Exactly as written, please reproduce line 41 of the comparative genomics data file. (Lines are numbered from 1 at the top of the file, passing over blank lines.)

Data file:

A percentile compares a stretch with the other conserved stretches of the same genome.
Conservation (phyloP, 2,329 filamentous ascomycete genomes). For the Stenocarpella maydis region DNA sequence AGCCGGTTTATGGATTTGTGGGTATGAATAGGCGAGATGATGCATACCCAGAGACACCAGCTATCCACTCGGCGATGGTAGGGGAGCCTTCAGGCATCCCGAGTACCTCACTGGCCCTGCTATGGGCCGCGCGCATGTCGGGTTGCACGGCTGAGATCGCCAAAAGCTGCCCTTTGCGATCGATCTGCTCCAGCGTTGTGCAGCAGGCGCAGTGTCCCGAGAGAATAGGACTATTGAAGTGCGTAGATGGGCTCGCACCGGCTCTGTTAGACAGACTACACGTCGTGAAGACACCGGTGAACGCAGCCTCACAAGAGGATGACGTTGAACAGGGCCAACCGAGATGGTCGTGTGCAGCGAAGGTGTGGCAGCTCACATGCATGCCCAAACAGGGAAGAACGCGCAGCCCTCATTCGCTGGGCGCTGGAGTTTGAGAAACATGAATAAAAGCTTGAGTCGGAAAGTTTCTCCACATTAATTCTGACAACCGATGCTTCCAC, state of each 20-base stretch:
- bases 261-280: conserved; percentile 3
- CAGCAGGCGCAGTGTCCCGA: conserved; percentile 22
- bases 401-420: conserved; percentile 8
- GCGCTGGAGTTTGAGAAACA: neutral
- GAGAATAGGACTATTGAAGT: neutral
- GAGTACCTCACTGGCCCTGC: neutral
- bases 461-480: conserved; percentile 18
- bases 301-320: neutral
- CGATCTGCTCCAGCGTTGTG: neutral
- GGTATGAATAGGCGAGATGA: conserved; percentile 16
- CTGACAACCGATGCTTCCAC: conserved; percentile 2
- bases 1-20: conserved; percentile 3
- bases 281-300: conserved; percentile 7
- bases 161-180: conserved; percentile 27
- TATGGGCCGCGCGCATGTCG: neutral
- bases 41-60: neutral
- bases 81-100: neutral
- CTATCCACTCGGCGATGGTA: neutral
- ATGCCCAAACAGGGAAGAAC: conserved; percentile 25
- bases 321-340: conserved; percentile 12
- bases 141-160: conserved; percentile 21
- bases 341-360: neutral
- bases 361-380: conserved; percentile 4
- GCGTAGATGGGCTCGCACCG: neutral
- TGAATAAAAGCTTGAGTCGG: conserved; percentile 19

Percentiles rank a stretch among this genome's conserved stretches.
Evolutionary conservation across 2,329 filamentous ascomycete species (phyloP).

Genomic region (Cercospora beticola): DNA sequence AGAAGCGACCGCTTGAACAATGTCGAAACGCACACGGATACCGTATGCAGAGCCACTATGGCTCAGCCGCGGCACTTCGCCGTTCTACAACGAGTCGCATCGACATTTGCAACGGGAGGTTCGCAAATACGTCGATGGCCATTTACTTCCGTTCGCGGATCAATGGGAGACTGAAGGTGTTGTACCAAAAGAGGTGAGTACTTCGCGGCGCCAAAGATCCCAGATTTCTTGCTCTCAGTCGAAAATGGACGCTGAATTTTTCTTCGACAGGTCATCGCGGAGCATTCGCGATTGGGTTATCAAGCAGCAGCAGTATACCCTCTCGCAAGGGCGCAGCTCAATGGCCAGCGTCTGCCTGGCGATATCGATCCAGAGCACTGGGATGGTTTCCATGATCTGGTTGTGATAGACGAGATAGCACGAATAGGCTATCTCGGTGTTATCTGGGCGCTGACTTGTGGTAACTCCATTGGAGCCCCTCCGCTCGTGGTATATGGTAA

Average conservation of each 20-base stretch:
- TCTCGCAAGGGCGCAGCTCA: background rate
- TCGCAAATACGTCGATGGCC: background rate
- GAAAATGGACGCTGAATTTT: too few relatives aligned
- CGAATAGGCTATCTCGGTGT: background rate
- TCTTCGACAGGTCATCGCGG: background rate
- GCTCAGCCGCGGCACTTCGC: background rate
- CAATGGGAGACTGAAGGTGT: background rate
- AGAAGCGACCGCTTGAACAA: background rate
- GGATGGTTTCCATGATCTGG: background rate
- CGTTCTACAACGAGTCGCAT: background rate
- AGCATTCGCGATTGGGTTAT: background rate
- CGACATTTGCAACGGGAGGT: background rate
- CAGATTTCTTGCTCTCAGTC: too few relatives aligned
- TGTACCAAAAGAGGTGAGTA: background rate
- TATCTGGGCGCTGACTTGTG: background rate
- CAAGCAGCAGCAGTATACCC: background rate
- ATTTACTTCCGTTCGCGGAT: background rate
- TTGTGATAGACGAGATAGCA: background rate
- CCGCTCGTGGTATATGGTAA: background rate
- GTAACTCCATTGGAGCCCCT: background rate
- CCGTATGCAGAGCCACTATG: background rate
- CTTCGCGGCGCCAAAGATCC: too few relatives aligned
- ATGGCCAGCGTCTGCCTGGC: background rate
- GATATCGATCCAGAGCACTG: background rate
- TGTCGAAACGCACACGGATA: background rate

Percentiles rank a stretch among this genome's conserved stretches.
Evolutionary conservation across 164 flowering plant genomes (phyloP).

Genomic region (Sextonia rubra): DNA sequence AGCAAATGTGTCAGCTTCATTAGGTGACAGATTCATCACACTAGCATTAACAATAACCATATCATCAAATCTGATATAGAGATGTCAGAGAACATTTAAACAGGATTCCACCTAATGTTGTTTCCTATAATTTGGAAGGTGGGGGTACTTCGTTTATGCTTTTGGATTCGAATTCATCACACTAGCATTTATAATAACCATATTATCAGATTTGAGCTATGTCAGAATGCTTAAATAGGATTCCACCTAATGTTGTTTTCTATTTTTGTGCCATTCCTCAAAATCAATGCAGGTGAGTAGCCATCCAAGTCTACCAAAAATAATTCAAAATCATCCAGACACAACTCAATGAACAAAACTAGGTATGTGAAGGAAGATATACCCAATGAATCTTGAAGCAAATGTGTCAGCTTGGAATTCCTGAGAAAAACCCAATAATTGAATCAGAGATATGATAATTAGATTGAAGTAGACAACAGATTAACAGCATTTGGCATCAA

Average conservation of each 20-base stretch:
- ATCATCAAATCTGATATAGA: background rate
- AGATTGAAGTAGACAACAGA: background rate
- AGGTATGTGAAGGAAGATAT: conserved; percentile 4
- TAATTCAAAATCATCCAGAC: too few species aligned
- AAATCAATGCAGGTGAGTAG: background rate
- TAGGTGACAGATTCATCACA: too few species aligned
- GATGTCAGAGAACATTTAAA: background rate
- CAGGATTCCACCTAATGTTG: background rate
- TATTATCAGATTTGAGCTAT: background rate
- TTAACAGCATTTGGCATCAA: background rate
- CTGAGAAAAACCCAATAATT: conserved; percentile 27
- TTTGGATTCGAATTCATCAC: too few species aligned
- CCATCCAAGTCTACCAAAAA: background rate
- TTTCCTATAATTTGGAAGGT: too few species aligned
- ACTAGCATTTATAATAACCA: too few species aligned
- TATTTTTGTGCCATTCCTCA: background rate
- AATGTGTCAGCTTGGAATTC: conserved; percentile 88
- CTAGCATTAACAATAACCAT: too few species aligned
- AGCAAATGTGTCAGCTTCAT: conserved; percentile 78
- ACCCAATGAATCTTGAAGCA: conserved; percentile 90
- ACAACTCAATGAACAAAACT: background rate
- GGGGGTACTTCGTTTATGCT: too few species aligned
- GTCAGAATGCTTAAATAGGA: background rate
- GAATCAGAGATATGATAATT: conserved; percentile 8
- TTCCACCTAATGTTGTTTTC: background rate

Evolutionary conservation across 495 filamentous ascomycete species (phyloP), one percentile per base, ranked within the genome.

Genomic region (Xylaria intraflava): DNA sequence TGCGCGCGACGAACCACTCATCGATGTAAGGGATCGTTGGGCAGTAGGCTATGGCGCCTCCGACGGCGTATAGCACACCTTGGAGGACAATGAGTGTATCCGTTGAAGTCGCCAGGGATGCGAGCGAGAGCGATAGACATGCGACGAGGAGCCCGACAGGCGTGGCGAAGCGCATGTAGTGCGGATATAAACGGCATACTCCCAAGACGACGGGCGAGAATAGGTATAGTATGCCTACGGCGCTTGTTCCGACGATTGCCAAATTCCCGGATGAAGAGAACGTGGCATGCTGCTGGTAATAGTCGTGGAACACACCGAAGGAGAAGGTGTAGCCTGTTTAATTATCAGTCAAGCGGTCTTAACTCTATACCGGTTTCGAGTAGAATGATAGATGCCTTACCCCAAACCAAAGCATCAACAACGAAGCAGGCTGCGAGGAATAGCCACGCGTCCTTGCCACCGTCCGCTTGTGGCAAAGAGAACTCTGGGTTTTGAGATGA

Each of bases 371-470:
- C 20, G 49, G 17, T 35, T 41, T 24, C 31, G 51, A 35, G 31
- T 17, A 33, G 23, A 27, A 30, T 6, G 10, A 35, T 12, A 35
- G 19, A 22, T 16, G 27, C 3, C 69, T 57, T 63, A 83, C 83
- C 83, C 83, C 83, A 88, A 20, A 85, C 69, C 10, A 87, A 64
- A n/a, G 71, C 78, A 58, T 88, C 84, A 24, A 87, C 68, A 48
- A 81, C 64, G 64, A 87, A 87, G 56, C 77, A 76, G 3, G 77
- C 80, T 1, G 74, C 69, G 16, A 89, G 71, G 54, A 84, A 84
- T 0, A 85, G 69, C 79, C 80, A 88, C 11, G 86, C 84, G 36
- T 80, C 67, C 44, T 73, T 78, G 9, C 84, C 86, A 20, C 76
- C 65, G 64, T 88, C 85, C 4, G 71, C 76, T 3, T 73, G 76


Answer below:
- CGTTCTACAACGAGTCGCAT: background rate